Top positive review
6 people found this helpful
The seminal 1978 debut from the Sultans of Swing
on 21 August 2013
Dire Straits' eponymous first album was recorded at Basing Street studios in West London in February 1978, for a reported £12,500. Though now recognised as a strong contender for the best debut album ever from any rock/blues band, the dominance of the popular music scene at the time by the nihilistic and ultimately disposable `New Wave' meant that this recording was initially drowned out by the surrounding noise, so its reputation grew only slowly.
The original band was a classic R&B quartet: band leader-singer-songwriter-guitarist Mark Knopfler, his brother David on rhythm guitar, Mark's flatmate John Ilsley on bass and drummer Pick Withers.
The music is tight with a sound stripped down and clean; the songs distinctive and in style redolent at times of JJ Cale, the arrangements straightforward and unpretentious. Mark's Fender Strat and growling (somewhat Dylanesque) vocal dominate the action, over a capable rhythm section with a deep love of their rock/blues roots. They sound like a good pub-band on a Saturday night, with the mojo in overdrive. The whole album is a joy from beginning to end.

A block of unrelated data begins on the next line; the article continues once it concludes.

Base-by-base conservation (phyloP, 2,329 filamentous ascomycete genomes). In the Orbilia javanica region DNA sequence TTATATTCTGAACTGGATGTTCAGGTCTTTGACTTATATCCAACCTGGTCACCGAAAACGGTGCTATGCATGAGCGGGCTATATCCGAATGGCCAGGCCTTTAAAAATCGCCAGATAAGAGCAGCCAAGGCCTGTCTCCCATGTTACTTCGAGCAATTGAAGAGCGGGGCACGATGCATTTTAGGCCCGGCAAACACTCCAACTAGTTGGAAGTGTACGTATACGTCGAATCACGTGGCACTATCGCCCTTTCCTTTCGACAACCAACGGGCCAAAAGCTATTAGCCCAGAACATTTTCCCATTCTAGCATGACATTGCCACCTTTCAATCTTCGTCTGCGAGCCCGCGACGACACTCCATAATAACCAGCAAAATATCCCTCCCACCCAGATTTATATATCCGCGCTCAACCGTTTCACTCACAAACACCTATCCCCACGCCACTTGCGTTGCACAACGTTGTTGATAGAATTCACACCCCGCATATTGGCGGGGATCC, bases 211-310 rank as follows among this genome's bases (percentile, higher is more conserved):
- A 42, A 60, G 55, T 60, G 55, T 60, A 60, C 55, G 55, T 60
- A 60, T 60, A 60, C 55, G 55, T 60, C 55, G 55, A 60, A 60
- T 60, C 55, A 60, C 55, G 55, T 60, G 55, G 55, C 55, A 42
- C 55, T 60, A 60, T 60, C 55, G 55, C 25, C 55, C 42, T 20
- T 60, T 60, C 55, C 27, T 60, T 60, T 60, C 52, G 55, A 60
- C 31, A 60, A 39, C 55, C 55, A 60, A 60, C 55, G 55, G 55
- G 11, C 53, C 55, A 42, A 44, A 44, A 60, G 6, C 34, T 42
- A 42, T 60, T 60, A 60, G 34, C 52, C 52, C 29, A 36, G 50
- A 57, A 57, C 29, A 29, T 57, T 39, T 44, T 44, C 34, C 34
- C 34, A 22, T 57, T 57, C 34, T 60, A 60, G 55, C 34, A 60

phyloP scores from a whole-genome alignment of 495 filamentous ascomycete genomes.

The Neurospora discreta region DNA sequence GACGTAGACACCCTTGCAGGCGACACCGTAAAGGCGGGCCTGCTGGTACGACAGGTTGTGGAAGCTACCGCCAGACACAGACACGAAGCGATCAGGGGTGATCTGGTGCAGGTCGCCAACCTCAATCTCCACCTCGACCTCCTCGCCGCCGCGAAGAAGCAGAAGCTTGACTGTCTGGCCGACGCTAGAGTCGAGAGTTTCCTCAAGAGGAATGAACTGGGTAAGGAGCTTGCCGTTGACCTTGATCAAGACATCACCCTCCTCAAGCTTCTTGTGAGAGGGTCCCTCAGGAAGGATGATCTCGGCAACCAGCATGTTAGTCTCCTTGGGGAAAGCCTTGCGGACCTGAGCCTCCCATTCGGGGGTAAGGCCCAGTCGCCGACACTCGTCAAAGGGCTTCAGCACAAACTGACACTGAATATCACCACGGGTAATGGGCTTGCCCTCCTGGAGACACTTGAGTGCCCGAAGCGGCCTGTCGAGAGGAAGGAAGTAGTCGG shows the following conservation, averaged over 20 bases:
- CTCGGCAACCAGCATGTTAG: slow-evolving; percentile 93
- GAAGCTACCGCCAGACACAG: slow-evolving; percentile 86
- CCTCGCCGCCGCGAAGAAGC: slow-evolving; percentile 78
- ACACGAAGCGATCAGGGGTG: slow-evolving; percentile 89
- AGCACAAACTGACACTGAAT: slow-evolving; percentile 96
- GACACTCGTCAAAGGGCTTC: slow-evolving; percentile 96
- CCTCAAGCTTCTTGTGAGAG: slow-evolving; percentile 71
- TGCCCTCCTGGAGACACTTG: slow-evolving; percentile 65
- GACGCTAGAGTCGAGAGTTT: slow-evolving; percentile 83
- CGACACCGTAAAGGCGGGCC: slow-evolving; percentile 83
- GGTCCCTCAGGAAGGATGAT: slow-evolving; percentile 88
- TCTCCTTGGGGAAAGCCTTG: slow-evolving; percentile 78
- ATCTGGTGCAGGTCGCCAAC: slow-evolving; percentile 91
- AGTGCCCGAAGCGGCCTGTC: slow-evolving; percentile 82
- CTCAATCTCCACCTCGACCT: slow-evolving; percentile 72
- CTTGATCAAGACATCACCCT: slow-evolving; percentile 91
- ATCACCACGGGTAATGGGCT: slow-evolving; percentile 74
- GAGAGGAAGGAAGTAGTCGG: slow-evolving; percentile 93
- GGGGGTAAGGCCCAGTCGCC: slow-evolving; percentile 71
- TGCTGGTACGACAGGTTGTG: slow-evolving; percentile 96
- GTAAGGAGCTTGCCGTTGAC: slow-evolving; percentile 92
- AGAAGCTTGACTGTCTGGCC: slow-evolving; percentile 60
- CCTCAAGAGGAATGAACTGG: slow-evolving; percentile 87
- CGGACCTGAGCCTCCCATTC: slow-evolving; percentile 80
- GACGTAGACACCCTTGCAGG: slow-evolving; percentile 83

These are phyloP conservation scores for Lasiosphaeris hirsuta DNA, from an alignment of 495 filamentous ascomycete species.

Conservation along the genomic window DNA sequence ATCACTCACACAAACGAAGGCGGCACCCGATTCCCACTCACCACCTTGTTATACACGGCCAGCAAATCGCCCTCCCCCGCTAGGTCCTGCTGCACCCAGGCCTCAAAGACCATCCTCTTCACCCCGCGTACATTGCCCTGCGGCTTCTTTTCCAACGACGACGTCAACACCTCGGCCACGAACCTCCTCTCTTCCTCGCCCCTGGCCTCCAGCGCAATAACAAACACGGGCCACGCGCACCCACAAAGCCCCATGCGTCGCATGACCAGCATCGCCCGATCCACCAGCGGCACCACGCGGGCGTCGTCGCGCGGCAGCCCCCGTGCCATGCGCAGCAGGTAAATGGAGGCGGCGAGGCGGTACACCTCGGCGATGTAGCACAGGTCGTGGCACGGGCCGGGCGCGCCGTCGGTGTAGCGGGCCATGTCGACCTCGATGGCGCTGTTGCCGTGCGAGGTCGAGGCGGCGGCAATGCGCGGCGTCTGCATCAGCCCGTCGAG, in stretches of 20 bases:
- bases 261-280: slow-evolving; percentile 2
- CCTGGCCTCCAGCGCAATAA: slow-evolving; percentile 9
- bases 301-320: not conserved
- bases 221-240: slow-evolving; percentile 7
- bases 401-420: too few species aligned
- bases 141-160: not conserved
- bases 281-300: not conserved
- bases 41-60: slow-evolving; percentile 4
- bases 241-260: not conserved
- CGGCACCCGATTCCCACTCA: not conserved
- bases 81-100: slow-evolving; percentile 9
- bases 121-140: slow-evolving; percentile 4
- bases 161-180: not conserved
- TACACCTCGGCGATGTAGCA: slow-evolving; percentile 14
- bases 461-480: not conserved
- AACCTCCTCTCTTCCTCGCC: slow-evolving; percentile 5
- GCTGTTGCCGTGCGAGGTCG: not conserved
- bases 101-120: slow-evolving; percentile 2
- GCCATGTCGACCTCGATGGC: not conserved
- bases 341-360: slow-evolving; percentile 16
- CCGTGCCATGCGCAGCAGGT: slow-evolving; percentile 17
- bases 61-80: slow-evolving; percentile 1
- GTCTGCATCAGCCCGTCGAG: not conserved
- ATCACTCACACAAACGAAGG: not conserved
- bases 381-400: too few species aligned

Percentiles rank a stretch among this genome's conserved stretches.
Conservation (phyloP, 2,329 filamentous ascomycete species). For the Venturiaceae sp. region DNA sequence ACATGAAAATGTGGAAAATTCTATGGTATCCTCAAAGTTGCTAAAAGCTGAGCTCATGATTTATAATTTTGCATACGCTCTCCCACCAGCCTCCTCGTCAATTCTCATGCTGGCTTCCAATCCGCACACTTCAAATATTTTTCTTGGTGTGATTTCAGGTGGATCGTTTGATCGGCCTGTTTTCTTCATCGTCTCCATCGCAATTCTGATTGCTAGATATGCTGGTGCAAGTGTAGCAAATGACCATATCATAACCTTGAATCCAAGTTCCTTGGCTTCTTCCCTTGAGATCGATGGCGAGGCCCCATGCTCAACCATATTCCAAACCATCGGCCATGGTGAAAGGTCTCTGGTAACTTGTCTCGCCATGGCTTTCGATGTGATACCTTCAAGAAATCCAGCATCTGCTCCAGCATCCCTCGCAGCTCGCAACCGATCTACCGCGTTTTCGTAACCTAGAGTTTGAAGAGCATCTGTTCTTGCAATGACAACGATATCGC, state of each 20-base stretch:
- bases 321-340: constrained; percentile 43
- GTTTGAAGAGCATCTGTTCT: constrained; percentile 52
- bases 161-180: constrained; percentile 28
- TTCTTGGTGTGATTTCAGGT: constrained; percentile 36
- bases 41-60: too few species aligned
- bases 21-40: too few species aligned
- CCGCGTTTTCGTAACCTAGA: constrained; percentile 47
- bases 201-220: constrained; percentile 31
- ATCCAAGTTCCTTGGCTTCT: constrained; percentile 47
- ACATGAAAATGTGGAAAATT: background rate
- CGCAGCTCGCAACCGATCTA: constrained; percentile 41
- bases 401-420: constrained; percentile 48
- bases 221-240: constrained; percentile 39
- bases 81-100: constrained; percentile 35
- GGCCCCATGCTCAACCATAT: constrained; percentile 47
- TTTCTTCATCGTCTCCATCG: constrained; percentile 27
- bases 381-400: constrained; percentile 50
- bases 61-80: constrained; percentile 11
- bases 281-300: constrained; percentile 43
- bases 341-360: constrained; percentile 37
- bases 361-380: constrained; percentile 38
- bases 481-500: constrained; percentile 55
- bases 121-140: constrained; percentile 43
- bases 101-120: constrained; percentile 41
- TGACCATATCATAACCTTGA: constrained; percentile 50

Lyrically the songs are a cut above your average R&B fare, with Mark's Tyneside roots evident in the themes and a laconic humour spicing the slice-of-life stories told from the perspective of an observer, very much in the style of Bob Dylan. `Sultans of Swing' later became the album's mega-hit and perennial DS stage-favourite, but originally was just one track among the rest with no plans to release as a single for radio-play.
DS went on to international success in the 1980s with five follow-up albums and a few personnel changes, the arrangements becoming more lengthy and inventive whilst remaining true to their original sound. But even their mega-selling 1985 album `Brothers in Arms' never really topped this, the sensational 1978 debut; it has an honesty and simplicity close to perfection.